We've collected some common problems that you might encounter when 3D printing and have put together some Q&A’s hoping it can help you get your printer up and running.
- Q: Why does my spool always get tangled?
A: Because of filaments are wound onto the spool still warm right after being extruded, they tend to shape around spool after cooling down. This means the filament will always be prone to tangle its loops if not properly handled. We recommend that you neaten the filament before and after each use by simply using the small holes on the side of the spool so the filament doesn’t get loose while not in use. It is normal to have the filament tip bent when inserted into these holes and stored away. Just trim it using a side cutter before inserting into the printer’s extruder / PTFE tube. Even if not broken, bent filaments can cause jams inside the PTFE tube or bad print quality. In case of a tangled spool, unwind 8-10 loops of filament and carefully wind it back onto the spool before inserting it into the printer’s extruder. Secure the spool onto the spool holder to make sure it spins freely but with minimum tension. Completely loosen spools can spin more than they should when the filament is pulled due to gravity and its own weight causing tangling during the print job.
- Q: Why do my prints get a lot of stringing?
A: Stringing is the most unsatisfying issue one can get during a print job. Depending on how much stringing you get, the part will be more than likely scrapped due to the amount of post processing work required to clean it. Stringing is typically filament oozing caused by 1) retraction speed to low, 2) retraction distance too short, 3) high printing temperature and 4) travel speed. This means the filament droops from the nozzle while the print head is moving without extruding any material. If your settings are not fast enough, the printer will have enough time to ooze filament causing the stringing. Simply adjust these settings in your slicer profile, preferably one at a time until you get the best results. Start by lowering the printing temperature to 200C (PLA) or 240C (PETG) so the filament does not get to hot causing it to easily melt. Next, set the retraction distance to 4mm (Bowden) or 1mm (Direct drive) and adjust the retraction speed to 50mm/s (Bowden) or 35mm/s (Direct). Also increase you travel speed but be careful to not increase it too much, otherwise, you will start to see ringing issues. Download a stringing and retraction test model from the internet to test your settings. Repeat the process until you eliminate the stringing completely. For PETG specifically, due to the nature of the filament, it is a very stringy filament, so you will probably need to fine adjust your settings even more.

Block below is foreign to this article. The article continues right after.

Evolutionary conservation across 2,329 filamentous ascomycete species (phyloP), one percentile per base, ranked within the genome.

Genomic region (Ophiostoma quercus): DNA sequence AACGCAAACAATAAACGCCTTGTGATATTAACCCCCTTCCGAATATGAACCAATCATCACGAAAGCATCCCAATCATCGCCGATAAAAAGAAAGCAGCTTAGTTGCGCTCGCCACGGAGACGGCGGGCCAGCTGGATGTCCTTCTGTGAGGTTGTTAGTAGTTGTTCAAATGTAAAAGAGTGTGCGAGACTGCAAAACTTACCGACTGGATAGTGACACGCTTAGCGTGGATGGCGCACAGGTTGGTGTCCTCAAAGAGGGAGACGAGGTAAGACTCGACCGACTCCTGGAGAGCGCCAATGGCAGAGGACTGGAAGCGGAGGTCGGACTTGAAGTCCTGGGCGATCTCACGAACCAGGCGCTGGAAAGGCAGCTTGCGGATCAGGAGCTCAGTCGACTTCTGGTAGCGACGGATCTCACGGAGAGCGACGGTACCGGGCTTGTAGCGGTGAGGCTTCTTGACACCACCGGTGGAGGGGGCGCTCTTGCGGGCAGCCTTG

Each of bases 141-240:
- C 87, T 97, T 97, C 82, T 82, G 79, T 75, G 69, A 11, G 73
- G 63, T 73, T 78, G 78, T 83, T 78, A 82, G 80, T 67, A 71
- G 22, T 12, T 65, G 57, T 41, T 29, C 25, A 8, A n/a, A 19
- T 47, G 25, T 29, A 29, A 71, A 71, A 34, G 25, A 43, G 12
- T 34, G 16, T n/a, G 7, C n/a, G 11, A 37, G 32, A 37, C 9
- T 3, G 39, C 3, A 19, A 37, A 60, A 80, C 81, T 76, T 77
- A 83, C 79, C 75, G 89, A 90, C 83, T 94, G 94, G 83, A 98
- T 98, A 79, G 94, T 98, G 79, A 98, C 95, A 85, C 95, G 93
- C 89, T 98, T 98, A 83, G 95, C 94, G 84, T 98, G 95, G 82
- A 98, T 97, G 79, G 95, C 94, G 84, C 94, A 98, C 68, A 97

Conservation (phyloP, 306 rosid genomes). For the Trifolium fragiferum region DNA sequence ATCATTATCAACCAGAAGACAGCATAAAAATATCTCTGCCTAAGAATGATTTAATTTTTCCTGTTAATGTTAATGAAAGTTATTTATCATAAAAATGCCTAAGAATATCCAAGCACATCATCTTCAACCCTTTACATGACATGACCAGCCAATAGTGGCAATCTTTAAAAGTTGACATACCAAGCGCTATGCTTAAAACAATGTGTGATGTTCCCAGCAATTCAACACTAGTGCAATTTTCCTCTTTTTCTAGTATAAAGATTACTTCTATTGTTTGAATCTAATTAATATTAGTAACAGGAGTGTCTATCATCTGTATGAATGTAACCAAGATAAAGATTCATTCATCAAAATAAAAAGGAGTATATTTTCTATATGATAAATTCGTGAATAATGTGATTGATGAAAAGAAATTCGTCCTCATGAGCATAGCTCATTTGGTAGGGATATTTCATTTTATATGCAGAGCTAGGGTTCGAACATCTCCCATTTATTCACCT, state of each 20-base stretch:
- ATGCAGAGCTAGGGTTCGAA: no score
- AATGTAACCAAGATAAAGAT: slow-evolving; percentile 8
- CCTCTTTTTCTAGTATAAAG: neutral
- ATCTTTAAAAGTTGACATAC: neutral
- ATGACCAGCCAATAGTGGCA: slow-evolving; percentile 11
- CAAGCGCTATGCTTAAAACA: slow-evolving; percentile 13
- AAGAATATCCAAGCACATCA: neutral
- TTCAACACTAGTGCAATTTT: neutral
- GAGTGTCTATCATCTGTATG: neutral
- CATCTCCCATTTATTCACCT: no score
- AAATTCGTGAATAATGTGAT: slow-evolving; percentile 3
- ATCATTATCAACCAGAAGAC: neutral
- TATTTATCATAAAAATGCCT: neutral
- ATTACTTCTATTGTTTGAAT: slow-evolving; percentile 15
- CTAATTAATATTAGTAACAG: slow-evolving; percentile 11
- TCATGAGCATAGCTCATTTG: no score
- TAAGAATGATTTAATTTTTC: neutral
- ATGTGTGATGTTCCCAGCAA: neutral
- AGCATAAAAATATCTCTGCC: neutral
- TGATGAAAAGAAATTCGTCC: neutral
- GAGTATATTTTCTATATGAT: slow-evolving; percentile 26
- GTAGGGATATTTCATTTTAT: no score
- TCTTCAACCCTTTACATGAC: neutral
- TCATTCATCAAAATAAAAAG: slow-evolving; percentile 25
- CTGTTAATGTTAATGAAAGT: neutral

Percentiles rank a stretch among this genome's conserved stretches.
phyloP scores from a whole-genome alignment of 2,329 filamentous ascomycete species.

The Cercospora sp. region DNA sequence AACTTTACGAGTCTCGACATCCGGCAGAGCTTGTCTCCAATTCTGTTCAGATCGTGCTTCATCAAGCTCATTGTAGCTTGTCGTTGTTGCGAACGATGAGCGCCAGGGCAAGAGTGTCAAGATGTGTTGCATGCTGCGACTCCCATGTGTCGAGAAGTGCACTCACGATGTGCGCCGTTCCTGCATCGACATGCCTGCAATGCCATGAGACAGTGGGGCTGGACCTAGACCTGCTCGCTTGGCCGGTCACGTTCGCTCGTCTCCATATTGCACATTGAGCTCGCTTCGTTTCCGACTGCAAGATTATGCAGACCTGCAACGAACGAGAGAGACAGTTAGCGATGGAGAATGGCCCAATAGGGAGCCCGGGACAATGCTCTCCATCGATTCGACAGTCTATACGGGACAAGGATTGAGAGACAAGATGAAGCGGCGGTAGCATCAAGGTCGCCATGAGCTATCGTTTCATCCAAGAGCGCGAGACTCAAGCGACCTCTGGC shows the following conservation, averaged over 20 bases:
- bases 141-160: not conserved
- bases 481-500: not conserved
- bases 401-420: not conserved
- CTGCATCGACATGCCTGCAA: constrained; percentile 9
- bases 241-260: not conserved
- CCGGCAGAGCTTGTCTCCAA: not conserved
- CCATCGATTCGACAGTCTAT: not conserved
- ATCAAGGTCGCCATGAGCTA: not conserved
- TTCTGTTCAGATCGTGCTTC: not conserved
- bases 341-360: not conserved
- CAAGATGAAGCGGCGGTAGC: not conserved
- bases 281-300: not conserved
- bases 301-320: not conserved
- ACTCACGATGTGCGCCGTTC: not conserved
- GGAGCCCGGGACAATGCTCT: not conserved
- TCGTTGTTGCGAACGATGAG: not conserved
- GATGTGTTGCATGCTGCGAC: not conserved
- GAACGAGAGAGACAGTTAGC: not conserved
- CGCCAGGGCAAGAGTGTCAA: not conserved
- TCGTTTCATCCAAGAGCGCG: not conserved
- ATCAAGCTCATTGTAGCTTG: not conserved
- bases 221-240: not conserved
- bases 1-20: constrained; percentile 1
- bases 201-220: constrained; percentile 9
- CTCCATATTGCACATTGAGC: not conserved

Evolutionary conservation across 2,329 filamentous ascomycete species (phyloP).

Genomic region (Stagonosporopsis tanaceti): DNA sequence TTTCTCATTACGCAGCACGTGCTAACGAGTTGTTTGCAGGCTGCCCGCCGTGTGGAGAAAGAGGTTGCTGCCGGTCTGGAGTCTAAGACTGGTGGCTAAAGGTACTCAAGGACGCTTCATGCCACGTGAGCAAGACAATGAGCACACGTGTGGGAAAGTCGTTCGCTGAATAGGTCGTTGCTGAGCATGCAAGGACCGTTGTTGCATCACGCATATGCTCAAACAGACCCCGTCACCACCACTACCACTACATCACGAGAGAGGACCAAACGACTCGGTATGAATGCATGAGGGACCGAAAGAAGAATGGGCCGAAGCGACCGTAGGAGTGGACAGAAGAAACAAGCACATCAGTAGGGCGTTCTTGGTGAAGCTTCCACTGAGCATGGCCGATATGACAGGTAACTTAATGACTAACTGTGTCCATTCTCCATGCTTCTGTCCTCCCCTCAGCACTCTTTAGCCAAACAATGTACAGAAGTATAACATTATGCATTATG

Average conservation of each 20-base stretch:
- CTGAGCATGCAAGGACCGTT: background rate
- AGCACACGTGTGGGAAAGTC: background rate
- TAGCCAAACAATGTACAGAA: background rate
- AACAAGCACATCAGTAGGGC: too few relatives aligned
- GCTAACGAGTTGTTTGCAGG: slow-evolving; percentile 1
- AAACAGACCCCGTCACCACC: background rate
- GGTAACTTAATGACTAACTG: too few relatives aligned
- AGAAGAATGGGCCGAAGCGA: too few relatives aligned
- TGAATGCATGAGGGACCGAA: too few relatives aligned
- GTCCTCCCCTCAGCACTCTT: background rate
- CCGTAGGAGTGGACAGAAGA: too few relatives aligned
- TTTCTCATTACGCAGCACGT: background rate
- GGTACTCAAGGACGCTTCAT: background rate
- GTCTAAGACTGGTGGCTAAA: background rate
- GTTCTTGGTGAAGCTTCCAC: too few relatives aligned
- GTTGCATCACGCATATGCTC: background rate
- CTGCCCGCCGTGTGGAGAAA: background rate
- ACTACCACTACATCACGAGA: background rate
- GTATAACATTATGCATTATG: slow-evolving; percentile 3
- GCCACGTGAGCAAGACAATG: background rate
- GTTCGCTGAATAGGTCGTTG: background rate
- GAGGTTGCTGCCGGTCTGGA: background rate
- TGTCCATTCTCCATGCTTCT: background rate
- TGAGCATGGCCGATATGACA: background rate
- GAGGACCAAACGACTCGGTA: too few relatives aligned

Q: Why is my print hard to remove from the build surface?
A：You can try to increase the distance between the nozzle and the printing bed which can reduce the first layer of adhesion.
Q: Why does my print not stick to the bed?